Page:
6. Click Save. This will run the git clone on the IIB_Chef_Test_Node agent. The files will be stored in the UCD server and you will see a “1.0” version in the list.  Click that link to see the files. If an error occurs, the import log should identify the issue.
Create a component process to install the cookbook

A component process describes the steps necessary to copy component files to a target system, and perform any actions on that system to complete the deployment. An example of creating a component process is described in the UCD product documentation.

For the IBM Integration Bus Chef cookbook, the process needs to download the cookbook files into an appropriate directory on the target system. For this example, the cookbook is downloaded to the agent work directory in a “chef/cookbooks/ibm_integration_bus” subdirectory.

  1. Select the IIB_Chef_Cookbook component.
  2. Click Create New Process.
  3. Name the process “IIB_Cookbook_Copy”
  4. Accept the other default values.
  5. Click Save.

Click the IIB_Cookbook_Copy process link in the list to open the process editor.

To create this process:

  1. Locate the Download Artifacts plug-in step in the Repositories/IBM UrbanCode Deploy folder and drag it on to the canvas between the Start and Finish steps.
  2. In the Edit Properties dialog, leave all default values; set the value for the working directory to:
    ${p:resource/work.dir}/chef/cookbooks/ibm_integration_bus
    then click Save.
  3. Wire the “Start” step to the “Download Artifacts” step by moving the mouse cursor over the “Start” step and then dragging the blue arrow to the “Download Artifacts” step.  This creates an arrow between the steps.
  4. Do the same to wire the “Download Artifacts” step to the “Finish” step.
  5. Click the blue diskette icon item under Tools to save the component process.
Create an IBM Integration Bus_runtime component

The IBM Integration Bus BAR files are dependent on the IBM Integration Bus runtime, so we must represent the IBM Integration Bus runtime as a component, and use UCD to define and install that component where it is required.

The files that are needed for the IBM Integration Bus runtime component are:

  • The IBM Integration Bus install image.
    The Chef cookbook can download the image from a supplied URL, but if it already exists in the correct place on the file system, it can use the image directly. For this example, the install image is stored in the component, and downloaded to the target system before the Chef recipes are run.  The product install image used in this example is the IBM Integration Bus v9 for developer’s Runtime install package.  Choose the “Multi package” download, and then download the “IBM Integration Bus (Runtime) for Linux on x86-64”. The file is called “9.0.0-IIB-LINUXX64-DEVELOPER-RUNTIME.tar.gz.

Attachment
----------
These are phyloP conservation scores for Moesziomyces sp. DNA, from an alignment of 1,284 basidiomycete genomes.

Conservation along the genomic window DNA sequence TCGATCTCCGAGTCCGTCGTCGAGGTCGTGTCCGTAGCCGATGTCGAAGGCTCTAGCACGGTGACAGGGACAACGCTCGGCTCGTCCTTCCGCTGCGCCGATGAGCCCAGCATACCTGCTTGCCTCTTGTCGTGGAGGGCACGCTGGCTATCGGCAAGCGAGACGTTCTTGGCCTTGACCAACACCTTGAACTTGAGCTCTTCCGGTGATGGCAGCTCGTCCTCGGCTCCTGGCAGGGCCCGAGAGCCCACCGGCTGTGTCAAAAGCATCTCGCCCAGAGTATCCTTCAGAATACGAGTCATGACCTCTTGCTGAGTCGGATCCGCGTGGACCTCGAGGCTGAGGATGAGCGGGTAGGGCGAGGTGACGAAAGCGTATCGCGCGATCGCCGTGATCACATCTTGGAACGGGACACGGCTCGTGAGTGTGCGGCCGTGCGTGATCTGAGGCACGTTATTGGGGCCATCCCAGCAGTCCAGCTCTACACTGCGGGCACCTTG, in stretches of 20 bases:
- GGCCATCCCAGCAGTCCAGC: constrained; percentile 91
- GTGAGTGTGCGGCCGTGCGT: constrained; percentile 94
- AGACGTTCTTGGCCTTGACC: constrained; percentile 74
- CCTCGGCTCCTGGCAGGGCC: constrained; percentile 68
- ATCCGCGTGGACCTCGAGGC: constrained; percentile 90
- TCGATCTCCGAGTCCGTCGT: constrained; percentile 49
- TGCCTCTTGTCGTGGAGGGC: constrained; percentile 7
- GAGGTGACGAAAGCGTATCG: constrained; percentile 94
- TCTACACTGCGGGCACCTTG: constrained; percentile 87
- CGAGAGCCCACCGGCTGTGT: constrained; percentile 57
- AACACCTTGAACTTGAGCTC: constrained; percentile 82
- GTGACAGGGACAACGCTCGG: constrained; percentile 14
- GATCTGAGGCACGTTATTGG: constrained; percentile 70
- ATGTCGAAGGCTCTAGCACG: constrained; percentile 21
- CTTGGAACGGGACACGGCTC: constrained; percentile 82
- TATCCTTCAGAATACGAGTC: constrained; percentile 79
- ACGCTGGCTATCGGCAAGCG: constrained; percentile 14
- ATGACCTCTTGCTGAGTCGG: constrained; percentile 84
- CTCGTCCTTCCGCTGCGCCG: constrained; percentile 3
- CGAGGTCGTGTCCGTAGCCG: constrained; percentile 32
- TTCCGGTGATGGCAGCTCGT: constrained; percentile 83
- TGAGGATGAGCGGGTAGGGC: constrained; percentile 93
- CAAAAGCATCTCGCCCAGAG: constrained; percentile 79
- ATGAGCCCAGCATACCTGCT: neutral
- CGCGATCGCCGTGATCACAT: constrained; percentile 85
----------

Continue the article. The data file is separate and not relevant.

• A Chef node file, “nodes/iib_node.json”.  This is used to provide properties to the Chef recipes to define how the IBM Integration Bus runtime is installed and configured.
    In this article, the node file uses the default IBM Integration Bus names and topology.
    The package_site_url property is mandatory and has to be an absolute URL. The value will not be used by the recipe because the file will already be present in the expected location. Set the property to “http://unused”.
    The account_username property defines the user name under which IBM Integration Bus will be installed.  This must be different from the agent username, so in this article I use “iibuser”.
    The iib_node.json file must contain the following information:
{
  "run_list": [ "recipe[ibm_integration_bus::runtime]" ],
  "ibm_integration_bus": {
    "package_site_url": "http://unused",
    "package_name": "9.0.0-IIB-LINUXX64-DEVELOPER-RUNTIME.tar.gz",
    "account_username": "iibuser"
  }
}

TIP: If you want the IBM Integration Bus integration node or WebSphere MQ queue manager created with different names, you can specify a node data item which provides those details, as described in Creating a custom integration node setup on a virtual machine using Chef.  These details could be hard-coded in the data item file, or the component process could generate the file based on environment variables.

  • A Chef solo.rb file. This contains properties for Chef to define the cookbook and working directory locations. Define the cache directory as the working directory and cookbooks located in the “cookbooks” subdirectory, by adding the following information to the solo.rb file:
root = File.absolute_path(File.dirname(__FILE__))
file_cache_path root
cookbook_path root + '/cookbooks'

Import the files by putting them in a location visible to an agent. For simplicity, I’ve chosen to use the same IIB_Chef_Test_Node agent that I created earlier, and put the files in a shared directory that’s accessible from the target system on which the agent is installed.

Create a “components/iib/9.0” directory on the shared directory (or a local directory on the target system).  Copy the IBM Integration Bus install image (9.0.0-IIB-LINUXX64-DEVELOPER-RUNTIME.tar.gz) to that directory. Create the solo.rb file in that directory, and the iib_node.json file in a “nodes” subdirectory. You should have: